Primary and Revision Posterior Lumbar Fusion Have Similar Short-term Complication Rates.
Spine (Phila Pa 1976). 2015 Aug 7;
Authors: Basques BA, Diaz-Collado PJ, Geddes BJ, Samuel AM, Lukasiewicz AM, Webb ML, Bohl DD, Ahn J, Singh K, Grauer JN
STUDY DESIGN: Retrospective cohort study.
OBJECTIVE: To compare short-term morbidity for primary and revision posterior lumbar fusions.
SUMMARY OF BACKGROUND DATA: Revision lumbar fusions are unfortunately relatively common. Previous studies have described an increased risk of postoperative complications following revision lumbar fusion, however these studies have been limited by small sample sizes, poor data quality, and/or narrow outcome measures. There is a need to validate these findings using a high-quality, national cohort of patients in order to have an accurate assessment of the relative risk of revision posterior lumbar fusions compared to primary lumbar fusion.
METHODS: The prospectively-collected American College of Surgeons National Surgical Quality Improvement Program (ACS-NSQIP) database was used to identify patients that underwent undergoing primary and revision posterior lumbar fusion from 2005 to 2013. The occurrence of individual and aggregated postoperative complications within 30 days, along with rates of blood transfusion and readmission, were compared between primary and revision procedures using bivariate and multivariate Poisson regression with robust error variance to control for patient and operative characteristics. Operative time and postoperative length of stay were compared between groups using bivariate and multivariate linear regression.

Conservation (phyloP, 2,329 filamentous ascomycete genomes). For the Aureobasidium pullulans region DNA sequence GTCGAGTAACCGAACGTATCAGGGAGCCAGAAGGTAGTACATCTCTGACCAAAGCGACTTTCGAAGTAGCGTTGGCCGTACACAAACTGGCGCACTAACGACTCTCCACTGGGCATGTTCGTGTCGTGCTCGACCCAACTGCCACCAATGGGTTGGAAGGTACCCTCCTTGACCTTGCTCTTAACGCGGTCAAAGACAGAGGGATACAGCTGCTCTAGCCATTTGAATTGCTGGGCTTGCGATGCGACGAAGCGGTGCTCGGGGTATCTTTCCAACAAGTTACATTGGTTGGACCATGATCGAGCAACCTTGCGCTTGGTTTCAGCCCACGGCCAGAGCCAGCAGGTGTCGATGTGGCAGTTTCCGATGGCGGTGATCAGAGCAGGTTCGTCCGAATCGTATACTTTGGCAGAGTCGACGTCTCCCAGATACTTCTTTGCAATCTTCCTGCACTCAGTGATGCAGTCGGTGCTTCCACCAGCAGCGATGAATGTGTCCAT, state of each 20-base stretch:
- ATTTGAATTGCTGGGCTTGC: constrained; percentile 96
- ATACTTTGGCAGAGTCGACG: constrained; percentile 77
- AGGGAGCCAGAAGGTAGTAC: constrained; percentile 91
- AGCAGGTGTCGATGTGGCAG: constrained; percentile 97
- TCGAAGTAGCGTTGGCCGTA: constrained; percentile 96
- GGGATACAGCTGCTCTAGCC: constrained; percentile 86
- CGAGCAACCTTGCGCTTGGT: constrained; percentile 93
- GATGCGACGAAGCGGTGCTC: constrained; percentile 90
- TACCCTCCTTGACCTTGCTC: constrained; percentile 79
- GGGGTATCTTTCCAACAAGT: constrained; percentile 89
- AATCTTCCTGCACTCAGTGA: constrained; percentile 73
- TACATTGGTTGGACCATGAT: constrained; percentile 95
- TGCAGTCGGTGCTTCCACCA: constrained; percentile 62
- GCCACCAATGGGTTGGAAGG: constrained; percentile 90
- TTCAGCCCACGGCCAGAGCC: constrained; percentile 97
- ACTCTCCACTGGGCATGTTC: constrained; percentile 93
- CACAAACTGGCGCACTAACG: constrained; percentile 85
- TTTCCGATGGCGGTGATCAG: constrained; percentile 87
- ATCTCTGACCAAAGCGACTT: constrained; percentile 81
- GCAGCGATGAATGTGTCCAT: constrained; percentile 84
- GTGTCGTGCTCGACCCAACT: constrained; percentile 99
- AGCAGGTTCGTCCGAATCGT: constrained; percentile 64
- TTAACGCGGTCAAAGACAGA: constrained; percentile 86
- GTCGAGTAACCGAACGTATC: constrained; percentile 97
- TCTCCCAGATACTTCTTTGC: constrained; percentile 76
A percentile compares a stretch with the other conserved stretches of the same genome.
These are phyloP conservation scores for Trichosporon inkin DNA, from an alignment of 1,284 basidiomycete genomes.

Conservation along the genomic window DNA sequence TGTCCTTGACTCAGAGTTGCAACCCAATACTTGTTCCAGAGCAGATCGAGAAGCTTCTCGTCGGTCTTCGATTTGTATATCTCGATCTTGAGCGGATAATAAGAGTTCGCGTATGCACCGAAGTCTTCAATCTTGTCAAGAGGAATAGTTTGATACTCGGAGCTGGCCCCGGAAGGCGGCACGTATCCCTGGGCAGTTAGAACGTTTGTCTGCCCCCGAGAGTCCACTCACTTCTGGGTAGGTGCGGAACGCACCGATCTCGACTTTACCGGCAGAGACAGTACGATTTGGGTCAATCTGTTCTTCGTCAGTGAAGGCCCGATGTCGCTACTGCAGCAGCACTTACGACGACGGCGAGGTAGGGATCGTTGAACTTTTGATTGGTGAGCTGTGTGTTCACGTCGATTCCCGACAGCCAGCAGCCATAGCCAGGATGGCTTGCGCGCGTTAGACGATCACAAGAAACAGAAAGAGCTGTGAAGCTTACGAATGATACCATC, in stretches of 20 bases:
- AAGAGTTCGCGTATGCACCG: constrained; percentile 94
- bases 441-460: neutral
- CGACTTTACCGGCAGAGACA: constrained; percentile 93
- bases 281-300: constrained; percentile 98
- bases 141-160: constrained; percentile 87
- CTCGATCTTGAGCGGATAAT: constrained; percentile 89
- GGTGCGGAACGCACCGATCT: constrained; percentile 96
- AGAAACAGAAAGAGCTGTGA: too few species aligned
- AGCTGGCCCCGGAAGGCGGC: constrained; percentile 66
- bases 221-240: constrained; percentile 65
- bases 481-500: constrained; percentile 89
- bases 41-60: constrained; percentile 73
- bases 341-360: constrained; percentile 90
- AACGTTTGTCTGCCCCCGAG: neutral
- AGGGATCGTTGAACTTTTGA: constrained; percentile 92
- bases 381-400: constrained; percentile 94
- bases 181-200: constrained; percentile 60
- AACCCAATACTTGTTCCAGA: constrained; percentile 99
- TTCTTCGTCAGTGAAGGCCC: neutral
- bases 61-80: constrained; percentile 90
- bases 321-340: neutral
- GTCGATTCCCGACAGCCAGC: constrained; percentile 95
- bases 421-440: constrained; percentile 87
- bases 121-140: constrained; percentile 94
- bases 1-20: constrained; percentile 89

RESULTS: Of the 14,873 posterior lumbar fusion procedures that met inclusion criteria, 1,287 (8.7%) were revision cases. There were no differences in the rates of 30-day postoperative complications or readmission between primary and revision posterior lumbar fusion using multivariate analysis to control for patient and operative characteristics. Similarly, no significant differences were found for operative time or postoperative length of stay. There was an increased rate of blood transfusion for revision surgery compared to primary surgery (relative risk 1.4, p < 0.001).
CONCLUSIONS: This study suggests that revision posterior lumbar fusion does not carry significantly increased risk of complications or readmission compared to a primary posterior lumbar fusion. Patients undergoing revision surgery were more likely to receive a blood transfusion. This information suggests that general health risk stratification for revision procedures can be similar to that considered for primary cases.
PMID: 26539938 [PubMed – as supplied by publisher]